As a collective unit, Americans are pretty keen on the civics-class idea that life in the 6,106,012 square miles of God’s green earth that is the USA is more or less equitable for the 313,847,465 people who have hunkered down to live on the craggy coasts, fruited plains, and purple mountains filled with majesty. We’ve got proportional representation in Congress, a legal system that presumes innocence before guilt, and the ability to walk into any 7-Eleven to get a Slurpee and slice of pizza that will cost you $4 and a year of your life, which has to say something about the level playing field we’ve got going, right?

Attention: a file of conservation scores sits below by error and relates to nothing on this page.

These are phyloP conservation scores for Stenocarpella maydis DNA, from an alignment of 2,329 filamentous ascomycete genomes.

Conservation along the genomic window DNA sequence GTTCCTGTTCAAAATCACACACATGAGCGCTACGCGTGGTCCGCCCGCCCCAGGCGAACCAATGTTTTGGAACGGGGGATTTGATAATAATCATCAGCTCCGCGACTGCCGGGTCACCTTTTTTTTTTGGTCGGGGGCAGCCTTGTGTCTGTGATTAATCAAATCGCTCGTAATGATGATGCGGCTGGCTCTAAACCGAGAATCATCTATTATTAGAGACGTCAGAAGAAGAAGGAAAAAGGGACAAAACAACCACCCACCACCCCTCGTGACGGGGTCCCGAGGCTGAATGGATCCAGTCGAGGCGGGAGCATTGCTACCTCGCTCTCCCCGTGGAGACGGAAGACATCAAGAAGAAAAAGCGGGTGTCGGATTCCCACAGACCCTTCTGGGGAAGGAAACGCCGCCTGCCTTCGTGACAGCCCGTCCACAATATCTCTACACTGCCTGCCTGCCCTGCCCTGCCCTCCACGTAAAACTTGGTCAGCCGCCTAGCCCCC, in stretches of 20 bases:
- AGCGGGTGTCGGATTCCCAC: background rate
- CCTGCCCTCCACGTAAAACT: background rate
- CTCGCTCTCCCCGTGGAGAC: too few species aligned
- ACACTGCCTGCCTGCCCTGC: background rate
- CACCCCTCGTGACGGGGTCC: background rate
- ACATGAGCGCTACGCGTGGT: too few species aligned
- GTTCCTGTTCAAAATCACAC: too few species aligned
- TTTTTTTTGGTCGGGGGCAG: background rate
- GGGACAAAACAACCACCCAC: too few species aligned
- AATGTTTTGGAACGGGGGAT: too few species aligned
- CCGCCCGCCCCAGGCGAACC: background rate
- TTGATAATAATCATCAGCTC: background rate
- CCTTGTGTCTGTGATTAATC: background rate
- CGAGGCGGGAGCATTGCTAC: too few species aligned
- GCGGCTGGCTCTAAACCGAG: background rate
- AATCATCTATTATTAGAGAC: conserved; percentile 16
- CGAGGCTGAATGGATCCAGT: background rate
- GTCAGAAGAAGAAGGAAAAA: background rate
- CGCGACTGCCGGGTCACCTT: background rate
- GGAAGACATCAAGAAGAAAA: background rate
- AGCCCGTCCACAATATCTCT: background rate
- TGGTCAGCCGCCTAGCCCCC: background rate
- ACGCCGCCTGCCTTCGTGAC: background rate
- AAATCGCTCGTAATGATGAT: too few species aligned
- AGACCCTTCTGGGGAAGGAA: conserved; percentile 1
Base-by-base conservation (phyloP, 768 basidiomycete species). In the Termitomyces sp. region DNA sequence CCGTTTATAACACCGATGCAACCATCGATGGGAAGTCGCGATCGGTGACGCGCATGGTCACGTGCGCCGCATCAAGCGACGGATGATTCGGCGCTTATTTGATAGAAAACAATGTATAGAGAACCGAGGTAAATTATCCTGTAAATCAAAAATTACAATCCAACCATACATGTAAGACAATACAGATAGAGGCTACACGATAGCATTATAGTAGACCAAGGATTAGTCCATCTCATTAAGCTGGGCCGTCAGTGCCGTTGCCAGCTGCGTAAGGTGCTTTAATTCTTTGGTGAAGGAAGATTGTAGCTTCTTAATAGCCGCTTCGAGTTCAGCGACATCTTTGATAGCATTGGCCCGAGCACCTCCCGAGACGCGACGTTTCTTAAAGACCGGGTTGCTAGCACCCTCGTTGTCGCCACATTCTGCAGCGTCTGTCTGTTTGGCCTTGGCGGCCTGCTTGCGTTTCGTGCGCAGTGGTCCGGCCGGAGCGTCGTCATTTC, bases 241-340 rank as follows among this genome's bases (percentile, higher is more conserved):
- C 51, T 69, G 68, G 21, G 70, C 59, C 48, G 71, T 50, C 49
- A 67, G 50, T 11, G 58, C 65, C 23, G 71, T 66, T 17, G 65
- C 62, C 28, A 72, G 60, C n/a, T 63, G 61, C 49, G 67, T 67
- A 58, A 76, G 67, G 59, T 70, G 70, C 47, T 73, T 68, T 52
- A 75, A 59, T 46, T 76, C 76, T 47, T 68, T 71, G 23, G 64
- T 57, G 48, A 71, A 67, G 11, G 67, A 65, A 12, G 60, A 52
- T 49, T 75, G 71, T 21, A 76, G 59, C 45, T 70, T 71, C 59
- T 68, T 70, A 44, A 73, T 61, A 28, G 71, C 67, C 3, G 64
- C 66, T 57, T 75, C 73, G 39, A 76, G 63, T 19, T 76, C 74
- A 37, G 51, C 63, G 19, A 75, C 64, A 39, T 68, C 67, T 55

But as we mark the 40th anniversary of Roe v. Wade, the truth is that access to abortion isn’t anywhere close to equitable for women around the country. In fact, things are worse in certain parts of the U.S. than they were in the 1970s and 1980s. In nearly every state, the total number of abortion providers has dropped since 1978—even in traditionally liberal havens like California, which as of 2008 had 522 abortion providers, down from its peak of 608 in 1988. Still, California law has been consistent in its support for women attempting to get an abortion; the Guttmacher Institute, which tracks access to the procedure, counts states as “supportive” if they haven’t enacted more than one restrictive measure for women seeking termination, such as waiting periods, mandated counseling, or parental notification in the case of a minor. New York, Washington, Oregon, and most New England states have also been rated as consistently supportive of abortion rights over the last decade.